During an age when the way that we listen to music has become streamlined, Yamaha is aiming to challenge the notion of complacency for consumers whose options are hyper-integrated into every other aspect of their lives; where novelty is a dying breed, if not still capable of piquing our interest. The Japanese company has tapped the Master Product Design students at ECAL to think of new ways in which both audiophiles and the common music lover of the next generation can still find music consumption interesting.
Together they came up with six new concepts, collectively called “Yamaha Sound Machines,” which combine innovative technology as well as aesthetically pleasing designs for both creators and consumers. Featuring a built-in conductor stick, the Bandmait gives musicians an AI partner to rehearse with, rather than having to practice alone. A product of the pandemic, which put a pause on in-person concerts for months, the Stagespeaker mimics the concert experience with lights and sound. And as we try to manage our stress and anxiety in different ways, ASMR Instruments help us achieve a sensory response through both sound and motion.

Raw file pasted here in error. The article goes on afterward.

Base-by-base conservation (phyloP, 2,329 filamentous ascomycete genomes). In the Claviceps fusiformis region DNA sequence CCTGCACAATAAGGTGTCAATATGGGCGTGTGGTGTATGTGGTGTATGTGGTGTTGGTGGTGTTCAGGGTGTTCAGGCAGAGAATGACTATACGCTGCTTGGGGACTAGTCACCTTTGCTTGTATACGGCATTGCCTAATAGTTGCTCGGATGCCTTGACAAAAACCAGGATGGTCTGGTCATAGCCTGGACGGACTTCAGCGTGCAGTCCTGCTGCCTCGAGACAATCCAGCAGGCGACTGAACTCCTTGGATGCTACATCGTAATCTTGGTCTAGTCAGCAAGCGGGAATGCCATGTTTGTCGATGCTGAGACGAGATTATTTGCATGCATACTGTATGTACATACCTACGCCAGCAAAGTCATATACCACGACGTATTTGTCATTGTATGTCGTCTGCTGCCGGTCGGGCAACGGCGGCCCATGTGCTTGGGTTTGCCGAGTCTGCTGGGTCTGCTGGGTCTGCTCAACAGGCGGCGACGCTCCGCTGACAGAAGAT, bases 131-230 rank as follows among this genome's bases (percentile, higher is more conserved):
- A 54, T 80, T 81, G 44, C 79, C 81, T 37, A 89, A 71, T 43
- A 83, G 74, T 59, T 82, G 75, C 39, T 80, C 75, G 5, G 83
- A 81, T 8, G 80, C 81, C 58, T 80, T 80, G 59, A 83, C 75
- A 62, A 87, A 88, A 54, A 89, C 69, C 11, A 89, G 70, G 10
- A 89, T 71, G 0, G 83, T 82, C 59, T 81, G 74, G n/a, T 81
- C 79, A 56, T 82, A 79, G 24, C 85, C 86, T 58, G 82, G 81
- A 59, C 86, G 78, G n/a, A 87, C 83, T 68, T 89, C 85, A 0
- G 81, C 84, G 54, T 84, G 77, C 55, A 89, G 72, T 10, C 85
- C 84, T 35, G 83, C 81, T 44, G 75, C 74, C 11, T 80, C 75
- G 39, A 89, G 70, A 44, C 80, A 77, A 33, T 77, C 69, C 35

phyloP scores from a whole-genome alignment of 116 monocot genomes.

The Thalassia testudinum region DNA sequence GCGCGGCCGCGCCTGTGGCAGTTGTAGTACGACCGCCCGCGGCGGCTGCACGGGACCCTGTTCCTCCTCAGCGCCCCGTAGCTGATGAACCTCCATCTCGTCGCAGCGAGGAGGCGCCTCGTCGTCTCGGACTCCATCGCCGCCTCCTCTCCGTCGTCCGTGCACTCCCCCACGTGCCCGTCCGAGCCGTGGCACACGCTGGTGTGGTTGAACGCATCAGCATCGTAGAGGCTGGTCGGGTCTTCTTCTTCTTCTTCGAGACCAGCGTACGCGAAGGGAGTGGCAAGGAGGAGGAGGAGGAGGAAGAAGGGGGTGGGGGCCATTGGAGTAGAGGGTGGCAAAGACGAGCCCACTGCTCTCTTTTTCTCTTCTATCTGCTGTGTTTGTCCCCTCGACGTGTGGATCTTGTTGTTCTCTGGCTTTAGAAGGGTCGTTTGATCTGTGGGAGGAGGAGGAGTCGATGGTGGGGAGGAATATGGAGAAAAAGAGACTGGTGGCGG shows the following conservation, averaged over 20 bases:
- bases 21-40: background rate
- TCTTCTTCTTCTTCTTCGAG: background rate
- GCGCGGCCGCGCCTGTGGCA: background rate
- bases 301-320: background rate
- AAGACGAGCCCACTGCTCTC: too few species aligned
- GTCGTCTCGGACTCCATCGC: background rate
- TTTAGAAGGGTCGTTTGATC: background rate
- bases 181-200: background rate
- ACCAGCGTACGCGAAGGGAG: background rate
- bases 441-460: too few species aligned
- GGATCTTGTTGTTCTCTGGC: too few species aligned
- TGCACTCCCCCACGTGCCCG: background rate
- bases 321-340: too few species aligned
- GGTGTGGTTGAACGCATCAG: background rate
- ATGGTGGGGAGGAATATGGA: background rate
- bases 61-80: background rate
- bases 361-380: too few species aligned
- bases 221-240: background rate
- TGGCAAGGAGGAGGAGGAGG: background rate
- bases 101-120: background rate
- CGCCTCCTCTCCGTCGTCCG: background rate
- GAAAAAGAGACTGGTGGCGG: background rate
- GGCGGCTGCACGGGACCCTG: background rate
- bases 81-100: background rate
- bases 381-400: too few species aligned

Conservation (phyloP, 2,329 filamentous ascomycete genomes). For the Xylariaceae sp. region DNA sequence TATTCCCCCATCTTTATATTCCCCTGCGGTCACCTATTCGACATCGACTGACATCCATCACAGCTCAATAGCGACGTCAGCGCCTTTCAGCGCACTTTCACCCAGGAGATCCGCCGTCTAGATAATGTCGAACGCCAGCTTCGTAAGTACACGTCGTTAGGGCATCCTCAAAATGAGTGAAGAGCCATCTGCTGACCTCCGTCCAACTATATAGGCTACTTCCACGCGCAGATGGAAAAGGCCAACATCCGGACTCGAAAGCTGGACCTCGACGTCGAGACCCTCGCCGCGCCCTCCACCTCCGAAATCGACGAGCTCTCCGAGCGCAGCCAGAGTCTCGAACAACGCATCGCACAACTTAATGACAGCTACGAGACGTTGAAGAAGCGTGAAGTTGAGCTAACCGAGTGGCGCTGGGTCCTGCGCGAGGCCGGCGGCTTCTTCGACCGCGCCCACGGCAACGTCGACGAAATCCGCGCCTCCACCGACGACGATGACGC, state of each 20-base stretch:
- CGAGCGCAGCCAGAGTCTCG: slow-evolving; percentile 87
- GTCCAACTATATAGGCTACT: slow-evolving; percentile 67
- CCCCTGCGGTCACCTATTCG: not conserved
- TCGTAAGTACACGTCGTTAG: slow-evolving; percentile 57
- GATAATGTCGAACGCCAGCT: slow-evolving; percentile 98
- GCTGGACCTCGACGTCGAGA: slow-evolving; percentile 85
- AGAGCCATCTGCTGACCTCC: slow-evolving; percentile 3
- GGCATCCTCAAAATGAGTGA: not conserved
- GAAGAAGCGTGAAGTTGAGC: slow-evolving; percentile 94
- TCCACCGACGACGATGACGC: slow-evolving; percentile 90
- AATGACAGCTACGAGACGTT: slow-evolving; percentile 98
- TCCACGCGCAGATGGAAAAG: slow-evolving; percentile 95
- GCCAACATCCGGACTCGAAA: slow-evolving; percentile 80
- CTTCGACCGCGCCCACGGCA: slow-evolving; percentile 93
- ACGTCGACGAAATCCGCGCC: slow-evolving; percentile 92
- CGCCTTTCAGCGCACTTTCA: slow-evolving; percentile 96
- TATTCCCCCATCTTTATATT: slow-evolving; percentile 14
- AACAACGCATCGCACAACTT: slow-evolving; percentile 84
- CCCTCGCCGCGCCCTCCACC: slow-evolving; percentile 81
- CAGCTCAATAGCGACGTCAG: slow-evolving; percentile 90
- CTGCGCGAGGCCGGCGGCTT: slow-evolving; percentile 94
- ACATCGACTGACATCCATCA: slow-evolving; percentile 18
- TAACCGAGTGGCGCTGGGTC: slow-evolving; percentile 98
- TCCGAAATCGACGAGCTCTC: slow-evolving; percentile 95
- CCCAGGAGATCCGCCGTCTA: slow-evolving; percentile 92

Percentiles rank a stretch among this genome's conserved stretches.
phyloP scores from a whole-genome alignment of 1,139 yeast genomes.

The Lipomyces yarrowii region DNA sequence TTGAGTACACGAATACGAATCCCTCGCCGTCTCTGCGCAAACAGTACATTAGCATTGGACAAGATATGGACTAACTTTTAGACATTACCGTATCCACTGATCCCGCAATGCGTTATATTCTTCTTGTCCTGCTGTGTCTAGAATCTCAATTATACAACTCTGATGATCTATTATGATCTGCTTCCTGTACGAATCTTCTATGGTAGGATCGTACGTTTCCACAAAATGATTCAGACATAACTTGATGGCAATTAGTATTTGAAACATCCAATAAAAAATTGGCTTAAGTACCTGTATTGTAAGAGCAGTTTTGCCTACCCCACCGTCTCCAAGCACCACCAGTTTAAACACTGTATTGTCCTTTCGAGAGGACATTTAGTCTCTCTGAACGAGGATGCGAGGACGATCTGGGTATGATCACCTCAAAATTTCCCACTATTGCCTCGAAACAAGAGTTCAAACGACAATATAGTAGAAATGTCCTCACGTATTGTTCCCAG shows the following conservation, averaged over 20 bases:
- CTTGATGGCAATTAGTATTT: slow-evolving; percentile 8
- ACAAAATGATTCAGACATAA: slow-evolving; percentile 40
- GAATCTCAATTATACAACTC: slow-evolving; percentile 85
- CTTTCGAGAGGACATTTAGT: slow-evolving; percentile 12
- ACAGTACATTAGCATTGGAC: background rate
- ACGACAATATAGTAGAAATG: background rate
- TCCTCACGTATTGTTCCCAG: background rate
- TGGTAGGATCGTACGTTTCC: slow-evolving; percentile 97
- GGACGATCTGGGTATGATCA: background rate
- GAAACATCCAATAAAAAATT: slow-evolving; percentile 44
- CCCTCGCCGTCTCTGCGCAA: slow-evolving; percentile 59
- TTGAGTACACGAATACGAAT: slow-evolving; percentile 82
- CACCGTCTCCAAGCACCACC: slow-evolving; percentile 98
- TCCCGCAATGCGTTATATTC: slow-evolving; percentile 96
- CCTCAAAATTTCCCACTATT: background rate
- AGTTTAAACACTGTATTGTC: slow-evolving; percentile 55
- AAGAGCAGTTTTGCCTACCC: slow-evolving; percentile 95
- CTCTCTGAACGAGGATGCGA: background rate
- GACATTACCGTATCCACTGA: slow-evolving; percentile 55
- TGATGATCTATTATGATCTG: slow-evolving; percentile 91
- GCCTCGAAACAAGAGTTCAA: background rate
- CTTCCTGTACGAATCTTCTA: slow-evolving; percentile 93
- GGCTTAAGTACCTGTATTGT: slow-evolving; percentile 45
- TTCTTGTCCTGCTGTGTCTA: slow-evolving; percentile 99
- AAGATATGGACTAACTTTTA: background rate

For those who value all types of audio mediums, the Spezi is an input switcher that creates smoother transitions between different audio devices without necessarily needing to pick one over the other. The volume on your turntable, for instance, can become softer as you turn your television volume louder. Speaking of vinyl, the vertical record player is nothing new, per se, but the floor-standing version on display here employs a forward-thinking design. On a more abstract level, the Sound Frame is a rectangular frame speaker that allows you to assign songs or playlists to certain meaningful objects in your life so that when you place that object within the speaker’s frame, a camera recognizes it, triggering its respective music.
Presented last week at Milan Design Week, these six concepts seek to be an alternative to virtual (or mobile) listening solutions. There are no plans yet to put any of them into production, but you can head over to Yamaha Design Lab’s Instagram page to learn more.